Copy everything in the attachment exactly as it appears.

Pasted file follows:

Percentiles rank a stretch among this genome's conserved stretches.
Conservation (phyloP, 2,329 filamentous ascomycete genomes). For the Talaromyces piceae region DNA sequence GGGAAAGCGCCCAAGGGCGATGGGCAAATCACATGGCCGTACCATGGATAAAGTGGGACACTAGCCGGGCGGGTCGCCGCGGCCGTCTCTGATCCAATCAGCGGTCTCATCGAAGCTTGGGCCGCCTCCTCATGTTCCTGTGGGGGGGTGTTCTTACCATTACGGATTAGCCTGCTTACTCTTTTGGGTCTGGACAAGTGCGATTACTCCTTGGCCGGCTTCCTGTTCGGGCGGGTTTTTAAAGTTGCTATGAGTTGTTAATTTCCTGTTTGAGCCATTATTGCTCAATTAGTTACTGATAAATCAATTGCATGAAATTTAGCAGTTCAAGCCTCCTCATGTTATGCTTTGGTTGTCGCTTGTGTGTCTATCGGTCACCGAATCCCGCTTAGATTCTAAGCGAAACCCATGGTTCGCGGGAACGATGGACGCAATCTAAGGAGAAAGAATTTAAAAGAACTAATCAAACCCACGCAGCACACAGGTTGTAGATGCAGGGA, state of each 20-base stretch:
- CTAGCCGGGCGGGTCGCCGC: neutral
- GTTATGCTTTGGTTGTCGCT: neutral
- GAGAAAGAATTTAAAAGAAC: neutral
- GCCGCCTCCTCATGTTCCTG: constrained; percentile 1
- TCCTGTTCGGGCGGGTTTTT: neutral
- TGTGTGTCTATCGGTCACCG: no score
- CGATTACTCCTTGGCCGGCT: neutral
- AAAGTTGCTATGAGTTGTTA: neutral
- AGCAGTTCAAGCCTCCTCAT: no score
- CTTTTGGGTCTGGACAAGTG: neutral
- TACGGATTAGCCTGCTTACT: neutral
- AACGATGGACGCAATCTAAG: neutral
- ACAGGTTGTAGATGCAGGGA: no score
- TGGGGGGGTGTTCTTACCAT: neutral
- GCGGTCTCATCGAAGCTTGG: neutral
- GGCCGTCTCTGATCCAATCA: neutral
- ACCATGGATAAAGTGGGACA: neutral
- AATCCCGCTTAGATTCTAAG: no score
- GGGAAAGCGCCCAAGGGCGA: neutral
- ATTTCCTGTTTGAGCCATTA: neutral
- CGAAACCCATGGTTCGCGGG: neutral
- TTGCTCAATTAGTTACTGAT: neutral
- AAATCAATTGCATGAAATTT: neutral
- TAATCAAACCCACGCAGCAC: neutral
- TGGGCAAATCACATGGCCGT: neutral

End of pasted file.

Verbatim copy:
Percentiles rank a stretch among this genome's conserved stretches.
Conservation (phyloP, 2,329 filamentous ascomycete genomes). For the Talaromyces piceae region DNA sequence GGGAAAGCGCCCAAGGGCGATGGGCAAATCACATGGCCGTACCATGGATAAAGTGGGACACTAGCCGGGCGGGTCGCCGCGGCCGTCTCTGATCCAATCAGCGGTCTCATCGAAGCTTGGGCCGCCTCCTCATGTTCCTGTGGGGGGGTGTTCTTACCATTACGGATTAGCCTGCTTACTCTTTTGGGTCTGGACAAGTGCGATTACTCCTTGGCCGGCTTCCTGTTCGGGCGGGTTTTTAAAGTTGCTATGAGTTGTTAATTTCCTGTTTGAGCCATTATTGCTCAATTAGTTACTGATAAATCAATTGCATGAAATTTAGCAGTTCAAGCCTCCTCATGTTATGCTTTGGTTGTCGCTTGTGTGTCTATCGGTCACCGAATCCCGCTTAGATTCTAAGCGAAACCCATGGTTCGCGGGAACGATGGACGCAATCTAAGGAGAAAGAATTTAAAAGAACTAATCAAACCCACGCAGCACACAGGTTGTAGATGCAGGGA, state of each 20-base stretch:
- CTAGCCGGGCGGGTCGCCGC: neutral
- GTTATGCTTTGGTTGTCGCT: neutral
- GAGAAAGAATTTAAAAGAAC: neutral
- GCCGCCTCCTCATGTTCCTG: constrained; percentile 1
- TCCTGTTCGGGCGGGTTTTT: neutral
- TGTGTGTCTATCGGTCACCG: no score
- CGATTACTCCTTGGCCGGCT: neutral
- AAAGTTGCTATGAGTTGTTA: neutral
- AGCAGTTCAAGCCTCCTCAT: no score
- CTTTTGGGTCTGGACAAGTG: neutral
- TACGGATTAGCCTGCTTACT: neutral
- AACGATGGACGCAATCTAAG: neutral
- ACAGGTTGTAGATGCAGGGA: no score
- TGGGGGGGTGTTCTTACCAT: neutral
- GCGGTCTCATCGAAGCTTGG: neutral
- GGCCGTCTCTGATCCAATCA: neutral
- ACCATGGATAAAGTGGGACA: neutral
- AATCCCGCTTAGATTCTAAG: no score
- GGGAAAGCGCCCAAGGGCGA: neutral
- ATTTCCTGTTTGAGCCATTA: neutral
- CGAAACCCATGGTTCGCGGG: neutral
- TTGCTCAATTAGTTACTGAT: neutral
- AAATCAATTGCATGAAATTT: neutral
- TAATCAAACCCACGCAGCAC: neutral
- TGGGCAAATCACATGGCCGT: neutral